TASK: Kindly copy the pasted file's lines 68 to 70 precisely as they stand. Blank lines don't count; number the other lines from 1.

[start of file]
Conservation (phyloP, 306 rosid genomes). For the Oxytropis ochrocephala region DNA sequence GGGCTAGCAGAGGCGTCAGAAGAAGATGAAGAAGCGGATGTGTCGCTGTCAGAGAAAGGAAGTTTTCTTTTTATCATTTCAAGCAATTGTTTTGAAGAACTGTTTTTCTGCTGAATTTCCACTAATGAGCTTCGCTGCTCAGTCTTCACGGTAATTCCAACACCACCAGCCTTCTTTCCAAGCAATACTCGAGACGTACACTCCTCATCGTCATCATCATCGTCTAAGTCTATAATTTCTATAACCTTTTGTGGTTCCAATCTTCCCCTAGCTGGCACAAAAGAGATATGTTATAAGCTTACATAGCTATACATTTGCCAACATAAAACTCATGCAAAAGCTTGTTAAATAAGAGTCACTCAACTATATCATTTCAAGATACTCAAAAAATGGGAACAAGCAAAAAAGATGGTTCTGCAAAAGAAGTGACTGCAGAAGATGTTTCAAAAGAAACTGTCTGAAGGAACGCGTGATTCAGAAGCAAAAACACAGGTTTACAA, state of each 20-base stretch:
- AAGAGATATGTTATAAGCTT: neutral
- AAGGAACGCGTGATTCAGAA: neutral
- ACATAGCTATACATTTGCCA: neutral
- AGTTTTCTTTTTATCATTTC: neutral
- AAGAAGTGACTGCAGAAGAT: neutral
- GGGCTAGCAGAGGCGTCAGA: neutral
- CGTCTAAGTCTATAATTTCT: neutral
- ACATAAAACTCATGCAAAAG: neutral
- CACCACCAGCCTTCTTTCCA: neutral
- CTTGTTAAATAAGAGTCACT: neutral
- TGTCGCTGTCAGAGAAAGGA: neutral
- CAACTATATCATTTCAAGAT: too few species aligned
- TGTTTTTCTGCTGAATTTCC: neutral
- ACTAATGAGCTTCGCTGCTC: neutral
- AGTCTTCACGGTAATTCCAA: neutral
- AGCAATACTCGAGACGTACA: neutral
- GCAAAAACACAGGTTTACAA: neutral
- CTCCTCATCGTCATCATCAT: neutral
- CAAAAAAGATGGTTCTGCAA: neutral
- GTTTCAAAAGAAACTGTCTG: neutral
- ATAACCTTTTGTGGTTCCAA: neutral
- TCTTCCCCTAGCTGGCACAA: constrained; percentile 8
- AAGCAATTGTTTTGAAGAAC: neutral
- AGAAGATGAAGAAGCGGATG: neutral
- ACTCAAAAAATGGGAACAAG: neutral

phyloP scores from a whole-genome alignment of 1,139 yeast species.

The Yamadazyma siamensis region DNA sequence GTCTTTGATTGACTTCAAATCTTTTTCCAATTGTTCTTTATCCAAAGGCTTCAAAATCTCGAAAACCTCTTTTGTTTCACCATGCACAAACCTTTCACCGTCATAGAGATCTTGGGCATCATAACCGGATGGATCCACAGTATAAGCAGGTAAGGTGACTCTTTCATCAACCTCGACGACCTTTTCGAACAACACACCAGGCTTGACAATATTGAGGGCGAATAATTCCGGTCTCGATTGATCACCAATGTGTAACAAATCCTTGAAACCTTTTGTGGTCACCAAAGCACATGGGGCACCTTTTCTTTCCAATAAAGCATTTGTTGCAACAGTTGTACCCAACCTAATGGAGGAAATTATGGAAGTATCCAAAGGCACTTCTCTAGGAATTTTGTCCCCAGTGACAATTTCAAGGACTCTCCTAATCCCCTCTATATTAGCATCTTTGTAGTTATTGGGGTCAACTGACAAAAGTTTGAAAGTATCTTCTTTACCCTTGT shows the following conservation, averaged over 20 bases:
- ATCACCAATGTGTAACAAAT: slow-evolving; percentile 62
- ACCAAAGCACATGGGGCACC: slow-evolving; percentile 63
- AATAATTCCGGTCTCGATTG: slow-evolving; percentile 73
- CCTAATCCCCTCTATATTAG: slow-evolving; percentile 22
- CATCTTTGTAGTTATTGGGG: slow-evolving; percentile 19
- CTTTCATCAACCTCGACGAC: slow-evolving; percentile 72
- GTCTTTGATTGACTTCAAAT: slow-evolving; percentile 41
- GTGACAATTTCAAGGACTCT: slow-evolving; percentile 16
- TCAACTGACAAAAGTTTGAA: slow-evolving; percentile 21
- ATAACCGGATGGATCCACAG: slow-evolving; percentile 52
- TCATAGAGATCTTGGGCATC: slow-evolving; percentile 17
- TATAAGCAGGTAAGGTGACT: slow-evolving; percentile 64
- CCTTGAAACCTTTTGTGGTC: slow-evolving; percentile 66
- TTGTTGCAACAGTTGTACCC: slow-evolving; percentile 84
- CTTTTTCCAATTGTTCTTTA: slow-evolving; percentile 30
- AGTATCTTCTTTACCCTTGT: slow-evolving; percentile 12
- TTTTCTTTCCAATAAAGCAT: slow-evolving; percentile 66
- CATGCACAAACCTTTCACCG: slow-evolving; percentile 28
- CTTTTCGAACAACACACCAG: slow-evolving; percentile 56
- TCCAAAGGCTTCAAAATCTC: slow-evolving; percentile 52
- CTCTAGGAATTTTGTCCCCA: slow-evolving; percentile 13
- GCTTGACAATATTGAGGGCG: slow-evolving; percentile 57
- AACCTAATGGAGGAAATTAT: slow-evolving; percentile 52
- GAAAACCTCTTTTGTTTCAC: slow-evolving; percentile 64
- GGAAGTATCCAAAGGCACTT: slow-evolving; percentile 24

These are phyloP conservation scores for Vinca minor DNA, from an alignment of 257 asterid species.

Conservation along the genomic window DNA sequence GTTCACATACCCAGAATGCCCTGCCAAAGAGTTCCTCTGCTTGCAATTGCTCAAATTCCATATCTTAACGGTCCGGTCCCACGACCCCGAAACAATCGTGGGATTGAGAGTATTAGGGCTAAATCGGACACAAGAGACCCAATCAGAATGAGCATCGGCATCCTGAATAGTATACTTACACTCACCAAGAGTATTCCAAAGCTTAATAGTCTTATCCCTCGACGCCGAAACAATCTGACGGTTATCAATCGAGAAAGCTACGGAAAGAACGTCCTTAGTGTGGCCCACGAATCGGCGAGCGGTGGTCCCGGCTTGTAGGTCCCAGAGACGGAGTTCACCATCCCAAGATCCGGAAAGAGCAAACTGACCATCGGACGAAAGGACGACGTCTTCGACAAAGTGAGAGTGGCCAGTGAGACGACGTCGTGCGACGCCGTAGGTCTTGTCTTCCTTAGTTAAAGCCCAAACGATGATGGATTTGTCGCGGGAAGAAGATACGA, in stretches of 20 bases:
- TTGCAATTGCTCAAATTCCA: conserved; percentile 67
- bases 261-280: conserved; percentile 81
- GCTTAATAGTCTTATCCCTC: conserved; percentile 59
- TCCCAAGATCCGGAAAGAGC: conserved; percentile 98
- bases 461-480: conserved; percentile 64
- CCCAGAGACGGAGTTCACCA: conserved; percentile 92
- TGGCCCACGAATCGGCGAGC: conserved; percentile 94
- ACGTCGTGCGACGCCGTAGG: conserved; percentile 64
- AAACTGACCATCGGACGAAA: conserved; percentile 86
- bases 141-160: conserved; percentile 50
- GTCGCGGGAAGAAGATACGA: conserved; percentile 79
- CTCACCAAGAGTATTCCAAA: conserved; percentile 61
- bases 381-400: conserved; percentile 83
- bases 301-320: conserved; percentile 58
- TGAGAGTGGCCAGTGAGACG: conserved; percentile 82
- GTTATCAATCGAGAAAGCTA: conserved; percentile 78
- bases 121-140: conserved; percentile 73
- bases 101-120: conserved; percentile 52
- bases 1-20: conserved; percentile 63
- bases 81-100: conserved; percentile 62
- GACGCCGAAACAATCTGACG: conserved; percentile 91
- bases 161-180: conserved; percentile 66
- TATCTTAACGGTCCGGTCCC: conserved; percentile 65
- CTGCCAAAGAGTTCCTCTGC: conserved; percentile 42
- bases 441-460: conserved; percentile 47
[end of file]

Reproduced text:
- bases 381-400: conserved; percentile 83
- bases 301-320: conserved; percentile 58
- TGAGAGTGGCCAGTGAGACG: conserved; percentile 82